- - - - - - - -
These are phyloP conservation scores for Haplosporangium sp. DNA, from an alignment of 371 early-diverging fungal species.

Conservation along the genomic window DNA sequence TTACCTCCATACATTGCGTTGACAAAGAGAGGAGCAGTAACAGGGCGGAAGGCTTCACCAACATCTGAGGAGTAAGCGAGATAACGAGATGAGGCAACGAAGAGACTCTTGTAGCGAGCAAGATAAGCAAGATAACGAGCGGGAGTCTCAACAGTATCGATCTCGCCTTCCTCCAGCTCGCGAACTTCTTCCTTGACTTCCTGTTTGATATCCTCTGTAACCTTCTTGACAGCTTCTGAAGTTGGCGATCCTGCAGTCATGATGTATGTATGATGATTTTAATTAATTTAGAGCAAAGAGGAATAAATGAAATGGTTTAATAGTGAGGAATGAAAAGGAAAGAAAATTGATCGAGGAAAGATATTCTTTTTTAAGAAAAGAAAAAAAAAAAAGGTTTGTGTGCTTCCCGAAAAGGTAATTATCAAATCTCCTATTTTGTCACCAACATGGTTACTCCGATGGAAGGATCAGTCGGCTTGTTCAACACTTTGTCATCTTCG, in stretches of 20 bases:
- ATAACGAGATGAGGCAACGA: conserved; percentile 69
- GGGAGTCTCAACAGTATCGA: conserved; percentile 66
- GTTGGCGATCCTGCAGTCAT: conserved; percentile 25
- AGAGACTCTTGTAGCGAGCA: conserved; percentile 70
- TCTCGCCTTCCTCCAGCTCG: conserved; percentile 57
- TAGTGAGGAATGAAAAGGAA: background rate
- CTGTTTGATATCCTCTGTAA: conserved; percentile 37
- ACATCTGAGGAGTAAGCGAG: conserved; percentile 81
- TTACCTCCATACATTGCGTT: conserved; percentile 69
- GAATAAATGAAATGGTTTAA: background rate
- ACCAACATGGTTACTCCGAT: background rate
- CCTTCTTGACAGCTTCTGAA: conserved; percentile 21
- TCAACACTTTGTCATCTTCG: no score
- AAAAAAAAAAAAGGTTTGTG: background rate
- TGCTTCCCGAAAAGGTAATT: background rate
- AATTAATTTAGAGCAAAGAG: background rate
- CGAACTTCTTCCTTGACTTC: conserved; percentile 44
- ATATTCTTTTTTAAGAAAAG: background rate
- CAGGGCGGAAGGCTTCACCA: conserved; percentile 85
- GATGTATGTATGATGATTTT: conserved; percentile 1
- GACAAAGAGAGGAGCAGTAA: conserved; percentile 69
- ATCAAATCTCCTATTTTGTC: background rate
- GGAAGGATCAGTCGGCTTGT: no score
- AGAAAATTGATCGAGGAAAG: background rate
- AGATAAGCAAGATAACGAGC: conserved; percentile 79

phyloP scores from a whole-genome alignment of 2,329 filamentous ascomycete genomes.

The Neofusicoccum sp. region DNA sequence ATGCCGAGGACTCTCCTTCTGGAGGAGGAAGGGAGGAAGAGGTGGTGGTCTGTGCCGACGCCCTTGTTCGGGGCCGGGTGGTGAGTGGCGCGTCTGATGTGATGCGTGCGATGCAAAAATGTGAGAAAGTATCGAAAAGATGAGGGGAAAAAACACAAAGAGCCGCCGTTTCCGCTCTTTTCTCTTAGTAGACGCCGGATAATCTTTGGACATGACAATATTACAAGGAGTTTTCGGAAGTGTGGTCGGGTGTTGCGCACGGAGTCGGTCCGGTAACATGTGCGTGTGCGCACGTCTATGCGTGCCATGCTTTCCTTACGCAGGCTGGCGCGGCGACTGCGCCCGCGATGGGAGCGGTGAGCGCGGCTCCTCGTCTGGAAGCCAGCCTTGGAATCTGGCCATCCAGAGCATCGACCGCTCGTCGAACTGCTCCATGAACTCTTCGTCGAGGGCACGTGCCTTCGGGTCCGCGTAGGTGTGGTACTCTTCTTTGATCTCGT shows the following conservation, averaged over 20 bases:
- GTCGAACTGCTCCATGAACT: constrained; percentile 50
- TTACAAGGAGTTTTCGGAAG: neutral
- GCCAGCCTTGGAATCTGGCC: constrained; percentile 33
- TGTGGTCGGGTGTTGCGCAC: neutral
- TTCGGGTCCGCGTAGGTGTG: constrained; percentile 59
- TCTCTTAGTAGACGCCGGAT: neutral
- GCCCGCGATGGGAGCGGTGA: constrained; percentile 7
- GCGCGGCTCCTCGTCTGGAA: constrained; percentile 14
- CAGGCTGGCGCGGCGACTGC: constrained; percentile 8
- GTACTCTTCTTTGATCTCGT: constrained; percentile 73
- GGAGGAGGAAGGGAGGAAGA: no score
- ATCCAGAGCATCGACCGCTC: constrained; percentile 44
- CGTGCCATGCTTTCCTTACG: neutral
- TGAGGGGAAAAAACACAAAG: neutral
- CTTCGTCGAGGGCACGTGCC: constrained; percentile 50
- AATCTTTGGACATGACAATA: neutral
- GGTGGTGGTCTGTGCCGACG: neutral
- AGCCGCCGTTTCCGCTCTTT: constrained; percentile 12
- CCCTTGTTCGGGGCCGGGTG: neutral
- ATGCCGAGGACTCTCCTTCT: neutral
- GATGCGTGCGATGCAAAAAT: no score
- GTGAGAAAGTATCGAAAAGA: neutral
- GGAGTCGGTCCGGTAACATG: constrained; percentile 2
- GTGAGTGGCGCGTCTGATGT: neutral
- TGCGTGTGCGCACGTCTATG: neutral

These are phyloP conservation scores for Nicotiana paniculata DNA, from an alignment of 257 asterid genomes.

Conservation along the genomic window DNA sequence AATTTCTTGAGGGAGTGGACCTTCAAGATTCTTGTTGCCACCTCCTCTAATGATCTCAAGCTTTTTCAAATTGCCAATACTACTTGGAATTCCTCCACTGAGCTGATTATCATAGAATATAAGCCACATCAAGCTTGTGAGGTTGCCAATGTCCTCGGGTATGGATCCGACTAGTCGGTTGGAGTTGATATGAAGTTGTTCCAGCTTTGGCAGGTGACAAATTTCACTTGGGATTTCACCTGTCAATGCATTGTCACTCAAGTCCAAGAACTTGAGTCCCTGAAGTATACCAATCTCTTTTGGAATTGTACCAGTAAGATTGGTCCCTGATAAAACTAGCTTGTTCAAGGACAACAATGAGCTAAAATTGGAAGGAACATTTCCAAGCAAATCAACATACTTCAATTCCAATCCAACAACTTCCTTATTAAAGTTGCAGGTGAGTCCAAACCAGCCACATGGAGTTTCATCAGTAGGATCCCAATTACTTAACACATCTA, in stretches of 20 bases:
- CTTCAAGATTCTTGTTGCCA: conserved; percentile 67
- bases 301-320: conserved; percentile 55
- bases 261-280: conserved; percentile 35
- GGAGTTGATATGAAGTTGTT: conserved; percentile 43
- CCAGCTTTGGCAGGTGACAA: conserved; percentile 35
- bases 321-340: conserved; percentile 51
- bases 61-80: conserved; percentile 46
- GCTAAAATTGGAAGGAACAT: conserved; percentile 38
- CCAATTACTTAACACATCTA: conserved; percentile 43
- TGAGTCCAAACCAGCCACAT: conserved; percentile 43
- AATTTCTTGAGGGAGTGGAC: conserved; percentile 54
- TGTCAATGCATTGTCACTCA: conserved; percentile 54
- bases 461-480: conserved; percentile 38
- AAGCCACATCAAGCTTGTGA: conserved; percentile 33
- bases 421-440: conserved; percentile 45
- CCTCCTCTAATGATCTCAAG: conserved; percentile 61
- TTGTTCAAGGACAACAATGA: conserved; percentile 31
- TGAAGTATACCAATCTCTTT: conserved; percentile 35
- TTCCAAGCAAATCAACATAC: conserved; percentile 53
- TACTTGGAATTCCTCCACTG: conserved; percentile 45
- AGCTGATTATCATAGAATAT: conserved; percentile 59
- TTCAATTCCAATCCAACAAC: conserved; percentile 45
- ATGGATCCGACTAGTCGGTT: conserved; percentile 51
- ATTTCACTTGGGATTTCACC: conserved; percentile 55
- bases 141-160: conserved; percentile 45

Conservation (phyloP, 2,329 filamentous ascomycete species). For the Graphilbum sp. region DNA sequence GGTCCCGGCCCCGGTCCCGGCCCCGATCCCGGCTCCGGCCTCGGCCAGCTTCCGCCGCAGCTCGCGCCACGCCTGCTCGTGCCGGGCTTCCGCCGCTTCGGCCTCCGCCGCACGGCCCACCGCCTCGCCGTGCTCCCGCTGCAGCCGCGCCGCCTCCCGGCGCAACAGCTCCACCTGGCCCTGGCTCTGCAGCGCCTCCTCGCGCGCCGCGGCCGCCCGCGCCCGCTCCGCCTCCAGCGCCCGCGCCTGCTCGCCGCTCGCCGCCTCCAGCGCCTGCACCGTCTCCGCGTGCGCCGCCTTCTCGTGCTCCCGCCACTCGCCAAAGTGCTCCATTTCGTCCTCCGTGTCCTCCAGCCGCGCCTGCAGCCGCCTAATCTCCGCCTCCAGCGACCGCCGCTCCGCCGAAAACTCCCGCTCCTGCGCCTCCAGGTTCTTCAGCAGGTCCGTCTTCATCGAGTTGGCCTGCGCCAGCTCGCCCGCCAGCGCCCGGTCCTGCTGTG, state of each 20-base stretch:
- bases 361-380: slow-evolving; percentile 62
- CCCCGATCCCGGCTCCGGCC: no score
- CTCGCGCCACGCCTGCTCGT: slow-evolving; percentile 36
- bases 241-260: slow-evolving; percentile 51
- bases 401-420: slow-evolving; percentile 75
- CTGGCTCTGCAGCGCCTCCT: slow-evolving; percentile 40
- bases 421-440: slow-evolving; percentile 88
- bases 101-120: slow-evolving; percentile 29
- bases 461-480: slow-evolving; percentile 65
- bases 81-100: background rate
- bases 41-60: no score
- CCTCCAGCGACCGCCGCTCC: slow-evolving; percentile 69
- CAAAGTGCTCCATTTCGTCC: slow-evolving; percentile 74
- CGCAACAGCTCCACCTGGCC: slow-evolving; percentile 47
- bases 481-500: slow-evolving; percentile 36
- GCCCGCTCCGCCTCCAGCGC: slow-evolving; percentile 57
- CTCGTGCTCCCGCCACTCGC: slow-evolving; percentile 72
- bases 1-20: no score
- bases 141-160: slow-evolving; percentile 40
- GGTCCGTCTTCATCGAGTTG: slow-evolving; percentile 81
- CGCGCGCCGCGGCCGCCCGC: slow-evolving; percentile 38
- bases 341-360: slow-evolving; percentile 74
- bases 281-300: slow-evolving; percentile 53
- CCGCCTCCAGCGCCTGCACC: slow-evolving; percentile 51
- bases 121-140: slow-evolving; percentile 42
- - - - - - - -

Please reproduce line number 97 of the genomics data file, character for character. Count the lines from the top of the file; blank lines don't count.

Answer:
- bases 481-500: slow-evolving; percentile 36